Less than a year ago the Israeli populace was rocked to its core when Sergeant Elor Azaria fired his weapon into the supine body of a Palestinian who had just stabbed and moderately wounded a soldier at a checkpoint in Hebron and was subsequently arrested. The whole country split in two, overcome by dramatically opposing responses to his actions. One camp raged that the soldier shouldn't have been arrested. After all, this terrorist had viciously threatened the lives of others and, although neutralized, remained a threat. "Why not shoot him!" These same voices, furious at the latest spate of terrorist acts intended to take lives and cause excruciating emotional pain, thought the soldier was justified in completing the job. After all, he'd been hell-bent on taking the life of a soldier; taking him out meant there'd be one less terrorist to contend with. They jumped to the defense of this soldier, really just a young boy dressed up in green and holding a rifle. "Azaria is one of our boys! We armed him. We placed that gun in his hands! We instructed him to defend his people and that's exactly what he did." They insisted that he was just like every other soldier, any one of which could be our own and, accordingly, deserved the complete support of the Israeli populace.

But there were other reactions as well, ones like my own; individuals appalled by the obvious disconnect between this one soldier's action (yes, definitely action...not re-action) and the initial attack itself: not a matter of seconds but instead, minutes. Eleven long minutes separated Azaria's deed from the original attack, moving it to an entirely different plain, one far more dubious, amorphous and maybe even a touch insidious. The video footage that emerged almost immediately (as it is wont to do these days) could not justify the actions of this young man and instead, made clear that shooting this already neutralized terrorist was nothing more than a travesty of justice--in fact, murder. And nine months later, just a week or so ago, the Tel Aviv Military court announced its judgment: Azaria was found guilty of manslaughter.

Again, a country-wide uproar. "But he's our son!" And it is precisely here where, as far as I'm concerned, these voices crossed a line. This young man is most definitely not my son. This soldier who decided to shoot a man--albeit a terrorist--who was lying on the ground, clearly incapacitated, is not "just like any other" soldier. I know something about soldiers. I have one currently serving in one elite combat unit and another who's just completed his service in yet another; two sons who live and have lived with both stress and fear, with the knowledge that their lives can be taken from them, just as they can take that of others. Yet both my sons have a clear sense of right and wrong. They're faithful to their country to a T but serve it guided not only by the guidelines of the IDF but additionally, by their own moral compass. They know that once a "threat" is neutralized the cogs of the machine continue to turn and their role, as protective shield, is to step back and let others take over.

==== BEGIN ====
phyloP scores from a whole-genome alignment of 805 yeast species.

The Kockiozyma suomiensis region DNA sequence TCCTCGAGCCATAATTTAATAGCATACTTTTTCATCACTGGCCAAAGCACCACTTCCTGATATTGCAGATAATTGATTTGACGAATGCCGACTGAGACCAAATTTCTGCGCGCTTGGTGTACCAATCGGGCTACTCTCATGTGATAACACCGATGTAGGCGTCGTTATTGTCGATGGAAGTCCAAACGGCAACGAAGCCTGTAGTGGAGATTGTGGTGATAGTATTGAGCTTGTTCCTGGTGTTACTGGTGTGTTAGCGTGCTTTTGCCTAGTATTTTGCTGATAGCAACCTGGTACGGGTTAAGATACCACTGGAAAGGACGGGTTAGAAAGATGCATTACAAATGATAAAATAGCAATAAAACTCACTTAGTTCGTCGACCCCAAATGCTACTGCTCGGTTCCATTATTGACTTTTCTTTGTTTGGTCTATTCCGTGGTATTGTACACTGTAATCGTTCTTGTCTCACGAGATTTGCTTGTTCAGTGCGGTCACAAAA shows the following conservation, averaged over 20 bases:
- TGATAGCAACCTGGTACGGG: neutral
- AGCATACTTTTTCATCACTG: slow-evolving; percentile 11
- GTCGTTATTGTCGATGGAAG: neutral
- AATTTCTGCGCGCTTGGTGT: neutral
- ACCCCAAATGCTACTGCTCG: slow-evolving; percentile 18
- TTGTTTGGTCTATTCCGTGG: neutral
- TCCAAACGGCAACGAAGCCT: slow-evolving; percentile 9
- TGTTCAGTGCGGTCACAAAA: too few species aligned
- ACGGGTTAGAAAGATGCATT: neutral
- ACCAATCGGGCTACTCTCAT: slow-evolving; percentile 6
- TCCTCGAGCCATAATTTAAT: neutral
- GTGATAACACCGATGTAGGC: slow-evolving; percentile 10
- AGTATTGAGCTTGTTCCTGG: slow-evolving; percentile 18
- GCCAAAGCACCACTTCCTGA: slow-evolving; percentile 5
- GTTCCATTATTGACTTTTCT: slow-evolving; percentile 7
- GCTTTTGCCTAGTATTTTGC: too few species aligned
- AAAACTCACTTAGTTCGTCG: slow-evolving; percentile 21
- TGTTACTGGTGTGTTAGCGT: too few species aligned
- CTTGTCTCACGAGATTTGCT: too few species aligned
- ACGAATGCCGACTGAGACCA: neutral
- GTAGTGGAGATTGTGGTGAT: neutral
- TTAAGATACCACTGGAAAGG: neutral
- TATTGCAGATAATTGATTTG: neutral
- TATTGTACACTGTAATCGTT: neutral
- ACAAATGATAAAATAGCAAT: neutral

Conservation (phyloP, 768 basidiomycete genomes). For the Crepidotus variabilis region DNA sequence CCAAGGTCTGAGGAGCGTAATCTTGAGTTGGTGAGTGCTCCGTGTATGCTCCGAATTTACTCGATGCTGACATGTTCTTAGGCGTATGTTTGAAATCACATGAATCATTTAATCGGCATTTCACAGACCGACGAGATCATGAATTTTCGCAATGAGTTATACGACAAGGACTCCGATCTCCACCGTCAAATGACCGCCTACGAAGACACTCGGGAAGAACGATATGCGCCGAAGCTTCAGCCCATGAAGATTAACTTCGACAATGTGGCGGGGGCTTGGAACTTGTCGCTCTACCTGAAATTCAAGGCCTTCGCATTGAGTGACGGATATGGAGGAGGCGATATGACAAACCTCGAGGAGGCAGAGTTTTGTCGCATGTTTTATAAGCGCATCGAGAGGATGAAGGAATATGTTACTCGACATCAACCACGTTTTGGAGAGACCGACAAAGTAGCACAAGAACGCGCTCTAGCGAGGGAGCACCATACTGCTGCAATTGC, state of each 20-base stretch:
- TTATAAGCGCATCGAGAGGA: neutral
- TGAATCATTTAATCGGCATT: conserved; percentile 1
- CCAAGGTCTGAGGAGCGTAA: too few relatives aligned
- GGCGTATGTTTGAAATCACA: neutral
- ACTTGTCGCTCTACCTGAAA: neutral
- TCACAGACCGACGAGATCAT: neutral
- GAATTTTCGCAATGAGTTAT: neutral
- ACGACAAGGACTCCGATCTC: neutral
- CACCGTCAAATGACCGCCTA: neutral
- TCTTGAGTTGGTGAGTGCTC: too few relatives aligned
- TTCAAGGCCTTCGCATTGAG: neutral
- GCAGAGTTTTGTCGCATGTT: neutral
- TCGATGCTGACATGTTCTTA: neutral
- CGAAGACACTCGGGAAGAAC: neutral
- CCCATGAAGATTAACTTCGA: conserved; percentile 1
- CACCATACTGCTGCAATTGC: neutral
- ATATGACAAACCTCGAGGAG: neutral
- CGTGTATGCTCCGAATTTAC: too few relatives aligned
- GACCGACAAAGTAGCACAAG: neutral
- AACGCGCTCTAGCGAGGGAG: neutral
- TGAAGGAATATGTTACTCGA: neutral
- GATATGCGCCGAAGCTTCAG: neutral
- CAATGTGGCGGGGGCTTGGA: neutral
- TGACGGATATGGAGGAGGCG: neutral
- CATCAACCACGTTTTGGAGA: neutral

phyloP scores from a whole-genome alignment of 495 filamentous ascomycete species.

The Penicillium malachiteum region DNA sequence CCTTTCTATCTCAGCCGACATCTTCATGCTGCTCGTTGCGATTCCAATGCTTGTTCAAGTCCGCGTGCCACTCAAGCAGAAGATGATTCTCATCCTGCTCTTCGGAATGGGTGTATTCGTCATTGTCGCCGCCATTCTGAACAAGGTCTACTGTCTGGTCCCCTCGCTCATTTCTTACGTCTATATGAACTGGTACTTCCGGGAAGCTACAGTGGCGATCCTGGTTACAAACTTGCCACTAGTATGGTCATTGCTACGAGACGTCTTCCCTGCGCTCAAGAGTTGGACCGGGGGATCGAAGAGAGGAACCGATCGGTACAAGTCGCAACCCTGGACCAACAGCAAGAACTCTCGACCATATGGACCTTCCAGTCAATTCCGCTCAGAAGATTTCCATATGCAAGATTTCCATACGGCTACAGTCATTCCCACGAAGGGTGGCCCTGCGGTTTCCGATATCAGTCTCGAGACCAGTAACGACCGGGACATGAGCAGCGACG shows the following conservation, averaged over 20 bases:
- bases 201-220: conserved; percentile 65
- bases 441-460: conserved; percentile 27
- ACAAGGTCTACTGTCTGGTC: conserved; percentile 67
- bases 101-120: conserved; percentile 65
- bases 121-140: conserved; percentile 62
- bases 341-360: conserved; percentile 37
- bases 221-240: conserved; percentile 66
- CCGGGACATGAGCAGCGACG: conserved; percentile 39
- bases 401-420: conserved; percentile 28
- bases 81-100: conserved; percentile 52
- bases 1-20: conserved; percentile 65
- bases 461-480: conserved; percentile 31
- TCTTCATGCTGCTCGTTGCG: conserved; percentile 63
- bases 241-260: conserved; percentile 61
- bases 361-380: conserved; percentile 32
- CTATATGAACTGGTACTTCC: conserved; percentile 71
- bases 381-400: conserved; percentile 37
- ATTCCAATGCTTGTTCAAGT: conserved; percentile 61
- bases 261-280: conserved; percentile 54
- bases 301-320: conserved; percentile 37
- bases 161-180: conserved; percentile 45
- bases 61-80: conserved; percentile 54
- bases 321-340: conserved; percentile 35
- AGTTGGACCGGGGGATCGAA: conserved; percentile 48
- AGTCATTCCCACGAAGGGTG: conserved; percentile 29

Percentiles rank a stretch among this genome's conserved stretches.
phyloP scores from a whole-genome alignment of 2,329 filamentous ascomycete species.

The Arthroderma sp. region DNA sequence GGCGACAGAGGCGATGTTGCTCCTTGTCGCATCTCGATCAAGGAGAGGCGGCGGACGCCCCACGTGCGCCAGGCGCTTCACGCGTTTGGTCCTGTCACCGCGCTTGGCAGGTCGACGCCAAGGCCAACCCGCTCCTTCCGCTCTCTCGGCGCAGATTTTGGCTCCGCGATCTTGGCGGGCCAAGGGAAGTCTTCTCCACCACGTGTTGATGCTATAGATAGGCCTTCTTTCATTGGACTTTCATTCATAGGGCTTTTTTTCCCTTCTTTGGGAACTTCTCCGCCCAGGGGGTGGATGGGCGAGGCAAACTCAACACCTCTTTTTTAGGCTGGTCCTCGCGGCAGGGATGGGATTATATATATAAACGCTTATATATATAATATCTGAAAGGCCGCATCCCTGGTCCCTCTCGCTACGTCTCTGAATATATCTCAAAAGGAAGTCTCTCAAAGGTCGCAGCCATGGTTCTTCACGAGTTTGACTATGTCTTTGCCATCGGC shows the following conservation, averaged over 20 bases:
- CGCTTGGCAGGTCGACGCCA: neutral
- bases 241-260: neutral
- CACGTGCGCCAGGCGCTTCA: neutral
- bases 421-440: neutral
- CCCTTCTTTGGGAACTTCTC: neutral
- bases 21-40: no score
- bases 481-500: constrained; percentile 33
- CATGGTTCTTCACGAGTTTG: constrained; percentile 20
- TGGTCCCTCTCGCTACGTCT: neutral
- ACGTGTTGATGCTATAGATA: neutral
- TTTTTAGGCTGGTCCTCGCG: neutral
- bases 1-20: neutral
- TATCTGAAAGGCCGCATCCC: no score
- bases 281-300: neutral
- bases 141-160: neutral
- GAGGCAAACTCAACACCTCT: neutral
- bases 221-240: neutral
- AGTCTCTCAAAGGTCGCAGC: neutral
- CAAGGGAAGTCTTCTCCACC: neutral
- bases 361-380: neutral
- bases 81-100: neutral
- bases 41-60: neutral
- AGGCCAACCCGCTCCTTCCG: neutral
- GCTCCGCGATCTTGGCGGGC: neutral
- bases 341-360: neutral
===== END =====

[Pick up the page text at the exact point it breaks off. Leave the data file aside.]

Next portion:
The issue of that sticky wicket, a moral compass, have become headline news this past election year. After all, while the paucity of such in one lone twenty year old is reprehensible and tragic, its significance  for one much farther up the totem pole, that individual imminently set to become the leader of the Free World,  is globally catastrophic. President-elect Trump's every action, every platitude and every, gulp, tweet, makes clear that he follows no ethical code, is not guided by any clear set of values and in fact has no real vision for the country he stands to control.  How ironic that the U.S. Office of Government Ethics has, just this past week, admitted to having "lost contact" with Trump's transition team--yes, just weeks before the inauguration!

It's one thing for a young man schooled in hatred and placed in an emotionally-tense situation following an egregious terror attack to act on impulse, and quite another to do so when every word affects a billion lives. Yes, we are entering very dangerous territory. Drifting downstream toward the inauguration of a President whose principles, if he has any, are unclear, who seems to stand for nothing and have very little interest in anything other than his own glorification, is both shocking and terrifying. What a travesty that just as this world heads into ever more terrifying times, Americans and, in fact, individuals all over the world, are stuck with a man whose idea of leadership is a punchy slogan with an exclamation mark.

So, just to be clear. Just as I disavow connection with Azaria, yes, with this one Israeli soldier, swimming against a tide of local patriots and firmly denying that his actions were, in any way, acceptable, I reject Trump. This soon-to-be president does not and will not ever represent my United States of America.  Remaining a faithful patriot does not require turning a blind eye to moral corruption and what is, ultimately, downright wrong.

There is such a thing as a bad apple and sometimes you have to call it as you see it. 

Relevant to your professional network? Please share on Linkedin
Disclaimer: The views and opinions expressed in this blog article are those of the author(s) and do not necessarily reflect the official position or viewpoint of The Jerusalem Post. Blog authors are NOT employees, freelance or salaried, of The Jerusalem Post.

Think others should know about this? Please share